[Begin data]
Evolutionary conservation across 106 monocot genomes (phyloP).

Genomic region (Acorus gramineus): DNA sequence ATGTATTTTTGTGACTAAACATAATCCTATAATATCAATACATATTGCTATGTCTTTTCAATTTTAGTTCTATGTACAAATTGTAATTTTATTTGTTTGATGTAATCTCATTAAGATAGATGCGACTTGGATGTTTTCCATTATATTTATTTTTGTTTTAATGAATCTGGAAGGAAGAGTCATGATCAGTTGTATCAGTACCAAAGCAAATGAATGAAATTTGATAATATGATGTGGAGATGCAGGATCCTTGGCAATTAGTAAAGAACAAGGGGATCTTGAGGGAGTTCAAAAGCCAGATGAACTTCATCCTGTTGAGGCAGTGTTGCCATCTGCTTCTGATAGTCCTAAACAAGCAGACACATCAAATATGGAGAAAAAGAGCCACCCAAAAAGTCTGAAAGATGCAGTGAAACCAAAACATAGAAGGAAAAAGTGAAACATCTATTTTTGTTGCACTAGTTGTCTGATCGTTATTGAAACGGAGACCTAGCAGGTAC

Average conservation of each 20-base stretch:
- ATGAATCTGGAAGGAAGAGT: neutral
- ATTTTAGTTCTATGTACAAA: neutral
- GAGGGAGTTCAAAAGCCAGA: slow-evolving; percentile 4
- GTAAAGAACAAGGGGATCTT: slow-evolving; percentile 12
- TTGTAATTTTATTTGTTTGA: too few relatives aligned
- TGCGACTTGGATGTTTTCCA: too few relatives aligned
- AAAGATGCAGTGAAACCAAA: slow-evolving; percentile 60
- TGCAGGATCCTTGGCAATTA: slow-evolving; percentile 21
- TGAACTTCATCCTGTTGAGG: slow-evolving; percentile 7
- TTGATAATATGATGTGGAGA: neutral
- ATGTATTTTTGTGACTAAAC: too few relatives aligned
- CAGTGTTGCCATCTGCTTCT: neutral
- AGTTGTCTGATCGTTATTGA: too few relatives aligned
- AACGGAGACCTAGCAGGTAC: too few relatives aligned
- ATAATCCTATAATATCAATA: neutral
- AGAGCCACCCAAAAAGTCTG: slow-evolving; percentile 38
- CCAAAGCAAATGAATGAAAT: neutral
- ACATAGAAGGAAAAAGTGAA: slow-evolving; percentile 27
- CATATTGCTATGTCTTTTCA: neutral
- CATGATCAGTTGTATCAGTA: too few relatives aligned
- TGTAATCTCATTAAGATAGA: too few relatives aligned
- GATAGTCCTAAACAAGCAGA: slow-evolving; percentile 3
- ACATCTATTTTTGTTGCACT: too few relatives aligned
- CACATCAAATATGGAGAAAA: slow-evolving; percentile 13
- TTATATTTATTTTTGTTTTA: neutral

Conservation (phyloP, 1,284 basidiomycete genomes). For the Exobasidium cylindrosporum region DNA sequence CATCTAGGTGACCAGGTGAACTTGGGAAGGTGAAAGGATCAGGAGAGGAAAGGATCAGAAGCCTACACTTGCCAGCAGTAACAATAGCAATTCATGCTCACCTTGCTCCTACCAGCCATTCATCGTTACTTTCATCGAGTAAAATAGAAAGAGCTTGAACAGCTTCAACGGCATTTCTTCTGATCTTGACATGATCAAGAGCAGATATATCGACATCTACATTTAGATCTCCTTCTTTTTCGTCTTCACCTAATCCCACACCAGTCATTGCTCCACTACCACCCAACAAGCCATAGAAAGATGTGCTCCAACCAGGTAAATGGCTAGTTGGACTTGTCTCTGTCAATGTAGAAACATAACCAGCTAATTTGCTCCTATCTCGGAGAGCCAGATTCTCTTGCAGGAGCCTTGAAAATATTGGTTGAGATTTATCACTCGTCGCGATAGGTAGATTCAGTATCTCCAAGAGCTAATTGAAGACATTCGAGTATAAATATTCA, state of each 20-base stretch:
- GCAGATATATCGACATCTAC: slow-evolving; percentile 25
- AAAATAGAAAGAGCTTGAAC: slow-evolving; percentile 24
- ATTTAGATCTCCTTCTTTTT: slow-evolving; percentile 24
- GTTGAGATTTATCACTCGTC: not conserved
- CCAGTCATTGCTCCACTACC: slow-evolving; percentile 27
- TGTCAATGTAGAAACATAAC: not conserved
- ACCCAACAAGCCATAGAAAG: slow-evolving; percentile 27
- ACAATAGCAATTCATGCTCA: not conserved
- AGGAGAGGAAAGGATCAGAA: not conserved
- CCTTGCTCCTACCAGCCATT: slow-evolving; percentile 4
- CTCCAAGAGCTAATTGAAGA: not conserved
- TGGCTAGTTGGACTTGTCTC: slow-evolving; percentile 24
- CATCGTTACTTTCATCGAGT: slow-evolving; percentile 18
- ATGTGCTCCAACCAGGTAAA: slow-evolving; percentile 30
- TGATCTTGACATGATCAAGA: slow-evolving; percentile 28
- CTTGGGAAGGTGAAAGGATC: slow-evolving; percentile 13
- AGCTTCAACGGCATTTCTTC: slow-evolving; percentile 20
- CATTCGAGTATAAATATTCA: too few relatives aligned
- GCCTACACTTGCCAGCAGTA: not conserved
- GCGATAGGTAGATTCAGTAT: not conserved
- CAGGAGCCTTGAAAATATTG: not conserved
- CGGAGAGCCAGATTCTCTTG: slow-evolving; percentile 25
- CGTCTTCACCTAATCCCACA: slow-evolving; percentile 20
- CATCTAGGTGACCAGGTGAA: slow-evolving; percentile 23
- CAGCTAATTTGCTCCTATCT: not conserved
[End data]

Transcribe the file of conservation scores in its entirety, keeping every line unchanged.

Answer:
Evolutionary conservation across 106 monocot genomes (phyloP).

Genomic region (Acorus gramineus): DNA sequence ATGTATTTTTGTGACTAAACATAATCCTATAATATCAATACATATTGCTATGTCTTTTCAATTTTAGTTCTATGTACAAATTGTAATTTTATTTGTTTGATGTAATCTCATTAAGATAGATGCGACTTGGATGTTTTCCATTATATTTATTTTTGTTTTAATGAATCTGGAAGGAAGAGTCATGATCAGTTGTATCAGTACCAAAGCAAATGAATGAAATTTGATAATATGATGTGGAGATGCAGGATCCTTGGCAATTAGTAAAGAACAAGGGGATCTTGAGGGAGTTCAAAAGCCAGATGAACTTCATCCTGTTGAGGCAGTGTTGCCATCTGCTTCTGATAGTCCTAAACAAGCAGACACATCAAATATGGAGAAAAAGAGCCACCCAAAAAGTCTGAAAGATGCAGTGAAACCAAAACATAGAAGGAAAAAGTGAAACATCTATTTTTGTTGCACTAGTTGTCTGATCGTTATTGAAACGGAGACCTAGCAGGTAC

Average conservation of each 20-base stretch:
- ATGAATCTGGAAGGAAGAGT: neutral
- ATTTTAGTTCTATGTACAAA: neutral
- GAGGGAGTTCAAAAGCCAGA: slow-evolving; percentile 4
- GTAAAGAACAAGGGGATCTT: slow-evolving; percentile 12
- TTGTAATTTTATTTGTTTGA: too few relatives aligned
- TGCGACTTGGATGTTTTCCA: too few relatives aligned
- AAAGATGCAGTGAAACCAAA: slow-evolving; percentile 60
- TGCAGGATCCTTGGCAATTA: slow-evolving; percentile 21
- TGAACTTCATCCTGTTGAGG: slow-evolving; percentile 7
- TTGATAATATGATGTGGAGA: neutral
- ATGTATTTTTGTGACTAAAC: too few relatives aligned
- CAGTGTTGCCATCTGCTTCT: neutral
- AGTTGTCTGATCGTTATTGA: too few relatives aligned
- AACGGAGACCTAGCAGGTAC: too few relatives aligned
- ATAATCCTATAATATCAATA: neutral
- AGAGCCACCCAAAAAGTCTG: slow-evolving; percentile 38
- CCAAAGCAAATGAATGAAAT: neutral
- ACATAGAAGGAAAAAGTGAA: slow-evolving; percentile 27
- CATATTGCTATGTCTTTTCA: neutral
- CATGATCAGTTGTATCAGTA: too few relatives aligned
- TGTAATCTCATTAAGATAGA: too few relatives aligned
- GATAGTCCTAAACAAGCAGA: slow-evolving; percentile 3
- ACATCTATTTTTGTTGCACT: too few relatives aligned
- CACATCAAATATGGAGAAAA: slow-evolving; percentile 13
- TTATATTTATTTTTGTTTTA: neutral

Conservation (phyloP, 1,284 basidiomycete genomes). For the Exobasidium cylindrosporum region DNA sequence CATCTAGGTGACCAGGTGAACTTGGGAAGGTGAAAGGATCAGGAGAGGAAAGGATCAGAAGCCTACACTTGCCAGCAGTAACAATAGCAATTCATGCTCACCTTGCTCCTACCAGCCATTCATCGTTACTTTCATCGAGTAAAATAGAAAGAGCTTGAACAGCTTCAACGGCATTTCTTCTGATCTTGACATGATCAAGAGCAGATATATCGACATCTACATTTAGATCTCCTTCTTTTTCGTCTTCACCTAATCCCACACCAGTCATTGCTCCACTACCACCCAACAAGCCATAGAAAGATGTGCTCCAACCAGGTAAATGGCTAGTTGGACTTGTCTCTGTCAATGTAGAAACATAACCAGCTAATTTGCTCCTATCTCGGAGAGCCAGATTCTCTTGCAGGAGCCTTGAAAATATTGGTTGAGATTTATCACTCGTCGCGATAGGTAGATTCAGTATCTCCAAGAGCTAATTGAAGACATTCGAGTATAAATATTCA, state of each 20-base stretch:
- GCAGATATATCGACATCTAC: slow-evolving; percentile 25
- AAAATAGAAAGAGCTTGAAC: slow-evolving; percentile 24
- ATTTAGATCTCCTTCTTTTT: slow-evolving; percentile 24
- GTTGAGATTTATCACTCGTC: not conserved
- CCAGTCATTGCTCCACTACC: slow-evolving; percentile 27
- TGTCAATGTAGAAACATAAC: not conserved
- ACCCAACAAGCCATAGAAAG: slow-evolving; percentile 27
- ACAATAGCAATTCATGCTCA: not conserved
- AGGAGAGGAAAGGATCAGAA: not conserved
- CCTTGCTCCTACCAGCCATT: slow-evolving; percentile 4
- CTCCAAGAGCTAATTGAAGA: not conserved
- TGGCTAGTTGGACTTGTCTC: slow-evolving; percentile 24
- CATCGTTACTTTCATCGAGT: slow-evolving; percentile 18
- ATGTGCTCCAACCAGGTAAA: slow-evolving; percentile 30
- TGATCTTGACATGATCAAGA: slow-evolving; percentile 28
- CTTGGGAAGGTGAAAGGATC: slow-evolving; percentile 13
- AGCTTCAACGGCATTTCTTC: slow-evolving; percentile 20
- CATTCGAGTATAAATATTCA: too few relatives aligned
- GCCTACACTTGCCAGCAGTA: not conserved
- GCGATAGGTAGATTCAGTAT: not conserved
- CAGGAGCCTTGAAAATATTG: not conserved
- CGGAGAGCCAGATTCTCTTG: slow-evolving; percentile 25
- CGTCTTCACCTAATCCCACA: slow-evolving; percentile 20
- CATCTAGGTGACCAGGTGAA: slow-evolving; percentile 23
- CAGCTAATTTGCTCCTATCT: not conserved